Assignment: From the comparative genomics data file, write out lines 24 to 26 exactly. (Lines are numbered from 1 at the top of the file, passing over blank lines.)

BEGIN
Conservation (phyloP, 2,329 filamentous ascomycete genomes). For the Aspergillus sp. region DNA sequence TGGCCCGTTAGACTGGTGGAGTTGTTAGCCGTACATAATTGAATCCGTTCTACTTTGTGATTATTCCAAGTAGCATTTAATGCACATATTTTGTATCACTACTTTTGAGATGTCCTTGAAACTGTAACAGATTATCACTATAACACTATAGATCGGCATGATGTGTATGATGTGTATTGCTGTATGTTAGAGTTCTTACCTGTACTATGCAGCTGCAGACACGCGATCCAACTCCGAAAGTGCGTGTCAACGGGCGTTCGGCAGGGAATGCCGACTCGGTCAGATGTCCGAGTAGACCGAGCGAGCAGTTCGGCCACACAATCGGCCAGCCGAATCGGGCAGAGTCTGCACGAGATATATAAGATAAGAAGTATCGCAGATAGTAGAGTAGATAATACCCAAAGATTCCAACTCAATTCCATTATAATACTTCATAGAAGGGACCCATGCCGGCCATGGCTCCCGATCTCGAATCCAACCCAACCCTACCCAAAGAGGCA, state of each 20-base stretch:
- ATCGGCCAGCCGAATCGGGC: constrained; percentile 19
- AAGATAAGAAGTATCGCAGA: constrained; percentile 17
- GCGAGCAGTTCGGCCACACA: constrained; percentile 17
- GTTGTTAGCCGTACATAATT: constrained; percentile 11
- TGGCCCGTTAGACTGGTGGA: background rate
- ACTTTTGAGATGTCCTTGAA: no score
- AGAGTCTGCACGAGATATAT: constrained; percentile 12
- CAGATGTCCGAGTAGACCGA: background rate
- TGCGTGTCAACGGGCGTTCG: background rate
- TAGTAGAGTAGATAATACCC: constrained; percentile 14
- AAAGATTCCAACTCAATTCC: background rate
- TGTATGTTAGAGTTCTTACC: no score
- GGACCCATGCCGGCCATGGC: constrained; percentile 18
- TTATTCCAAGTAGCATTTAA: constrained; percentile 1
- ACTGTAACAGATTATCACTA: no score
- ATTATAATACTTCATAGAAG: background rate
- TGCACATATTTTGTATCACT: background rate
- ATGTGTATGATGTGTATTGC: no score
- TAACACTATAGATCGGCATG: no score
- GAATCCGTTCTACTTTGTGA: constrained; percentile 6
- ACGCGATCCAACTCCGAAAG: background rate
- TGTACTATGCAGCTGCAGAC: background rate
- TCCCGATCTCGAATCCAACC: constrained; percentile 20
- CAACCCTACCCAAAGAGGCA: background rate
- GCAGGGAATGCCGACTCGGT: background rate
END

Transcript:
- TCCCGATCTCGAATCCAACC: constrained; percentile 20
- CAACCCTACCCAAAGAGGCA: background rate
- GCAGGGAATGCCGACTCGGT: background rate